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Tuesday, July 8, 2014

The Best Laid Plans... June Trip 2014 Introduction

"Will it road trip?"  Variations on that question are among the most common ones we get.  "Where do you charge it-- if not at home?"  My usual answer is to point out that electricity is, after all, everywhere-- the real question is really in regards to how long it takes to charge it.  Well, we were about to find out.  After our short shake-down day-road-trip, we were eager to see if "it really does that" on a bigger journey.
So, with a wedding in New Jersey as our first destination, we charged up to nearly full, loaded up, and set out on a week-long 1200 mile trip... with no gas!   We quickly found ourselves scrambling and improvising our plans, however, with second guesses and regrets clouding the first leg of our trip.  Rut ro.

First of all, let me outline what the plan was:

The wedding was in Princeton, NJ but we were going to be staying in Philadelphia with relatives.  Since my daughter was in the wedding party, that would mean two days of trips to/from Philly-Princeton (rehearsal/dinner and ceremony/reception), but it also meant we'd be passing the Hamilton Supercharger (near Trenton).  There would be no charging ability where we were staying but with the Supercharger close by we weren't worried.

After the wedding festivities, we'd turn South and go to stay with more relatives near Washington DC.  We'd play the tourists from there, commuting from their place to/from downtown DC for 3 days.  Next we'd drive from DC to yet more relatives in the mountains Southwest of Harrisburg.  A day of hiking would be followed by another move to a music festival in mid-Pennsylvania for a day and then night of camping... then home.

Getting from our home near Pittsburgh to Philadelphia was going to be the tricky part.  We live just a few miles from the Cranberry Supercharger and the PA Turnpike interchange there.  Normally we'd just hop on the Turnpike and follow it all the way to Philadelphia.  Unfortunately, despite an aggressive building schedule, the PA Turnpike is still missing at least 2 Supercharger locations on the Eastern side of the state.  Our options were: (A) range charge in Somerset, PA or Hagerstown, MD at those Superchargers and then plan on charging at a Tesla store/service center as we entered Philadelphia, (B) plan on finding/using public chargers in Harrisburg while on a lunch stop and then go direct to Philly or (C) stay on the Supercharger route as it currently exists and divert into Maryland and approach Philly by way of the Newark, DE Supercharger.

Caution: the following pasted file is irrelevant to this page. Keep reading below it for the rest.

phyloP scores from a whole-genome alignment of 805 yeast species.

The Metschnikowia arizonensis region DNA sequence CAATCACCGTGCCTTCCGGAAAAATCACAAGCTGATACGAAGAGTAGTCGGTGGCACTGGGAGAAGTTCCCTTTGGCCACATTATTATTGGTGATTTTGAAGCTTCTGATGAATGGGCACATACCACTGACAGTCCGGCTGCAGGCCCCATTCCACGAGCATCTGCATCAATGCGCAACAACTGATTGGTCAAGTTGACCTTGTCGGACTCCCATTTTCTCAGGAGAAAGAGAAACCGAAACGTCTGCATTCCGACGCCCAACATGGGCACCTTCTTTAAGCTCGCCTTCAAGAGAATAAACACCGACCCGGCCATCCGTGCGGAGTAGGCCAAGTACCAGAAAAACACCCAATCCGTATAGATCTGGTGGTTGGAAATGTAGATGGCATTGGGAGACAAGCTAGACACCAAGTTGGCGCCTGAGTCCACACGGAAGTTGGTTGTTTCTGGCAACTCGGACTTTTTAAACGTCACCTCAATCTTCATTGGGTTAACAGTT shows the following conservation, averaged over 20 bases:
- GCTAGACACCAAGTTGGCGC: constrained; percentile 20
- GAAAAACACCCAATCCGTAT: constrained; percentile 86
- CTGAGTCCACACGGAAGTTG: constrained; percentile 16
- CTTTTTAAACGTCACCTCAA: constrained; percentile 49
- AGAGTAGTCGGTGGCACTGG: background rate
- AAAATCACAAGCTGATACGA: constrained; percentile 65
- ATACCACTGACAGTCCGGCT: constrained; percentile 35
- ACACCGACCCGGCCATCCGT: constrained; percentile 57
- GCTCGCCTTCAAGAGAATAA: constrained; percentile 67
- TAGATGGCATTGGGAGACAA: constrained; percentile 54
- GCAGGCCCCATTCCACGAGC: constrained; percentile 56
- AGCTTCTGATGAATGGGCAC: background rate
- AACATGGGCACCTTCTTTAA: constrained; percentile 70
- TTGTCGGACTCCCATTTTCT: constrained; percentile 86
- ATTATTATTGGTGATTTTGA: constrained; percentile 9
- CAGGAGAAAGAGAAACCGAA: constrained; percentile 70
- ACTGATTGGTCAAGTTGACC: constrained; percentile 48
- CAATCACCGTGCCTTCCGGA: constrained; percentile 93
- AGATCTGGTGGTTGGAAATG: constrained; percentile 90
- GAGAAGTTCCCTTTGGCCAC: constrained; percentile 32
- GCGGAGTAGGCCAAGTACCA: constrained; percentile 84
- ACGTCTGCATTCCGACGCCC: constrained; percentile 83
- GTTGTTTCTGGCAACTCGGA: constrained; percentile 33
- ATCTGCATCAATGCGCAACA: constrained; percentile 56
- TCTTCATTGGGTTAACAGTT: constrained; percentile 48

Being "newbies" the decision was made to take the slightly longer route and stay close to the Superchargers.

This would turn out to be a huge mistake.

Secondly, let me explain why we left without fully charging the car.  Partly it's because I'm chicken.   I know pushing the full capacity of the pack isn't great for its long term health so I charged it to about 90% overnight and then restarted the charging process when I first got up the morning of departure.  It charges slower as it gets full but we still pushed well into about 95% charge while loading the luggage.  We've never fully charged the car so I actually don't KNOW what the full range is-- the highest I've seen is 267 miles but even that wasn't fully charged.

Since we'd be on the Turnpike anyway, we'd be passing Somerset in about a hundred miles and Hagerstown was about 200 miles away.  Even adding in a generous buffer, 262 miles should/would be plenty to allow us to skip Somerset completely... and a few more miles was not going to make a difference anyway.  If we were using them faster than rated, we could still stop in Somerset for a few more electrons-- a nice option.
Next came the somewhat daunting task of packing for completely divergent events--  wedding and camping with some hiking and touristy stuff mixed in for good measure.  Good Lord, what were we thinking??

 Fortunately the Model S is a tremendous pack animal.  All our shoes and some camping gear were piled into the compartment underneath the trunk (we call it "the basement" and it's where your exhaust/muffler system would otherwise be).  Computer/camera gear went into one of the saddle bags (large compartment behind the rear wheel on the side of the trunk where your fuel filler neck would otherwise be).  All the other wedding related luggage and food supplies fit easily in the main trunk (including 2 full sized suitcases and several shopping bags) and still fit under the parcel shelf (since we'd be parking in downtown DC eventually, keeping things out of sight was important).
We still needed to get all our camping gear packed in-- but we still had the empty frunk!  Umm...  in case the term isn't familiar to you, a "frunk" is the "front trunk" (where your engine/transmission would otherwise be).  Piled into our frunk were sleeping bags, tent, and other misc camping gear.   All set! Fully loaded and nothing left behind or stuffed in.  Amazing.

With a quick double check of the lists and the route, we were off!  What could possibly go wrong??

Click HERE to continue on to Part 1.

Video clips from the first leg of our road trip-- if you haven't seen them already:
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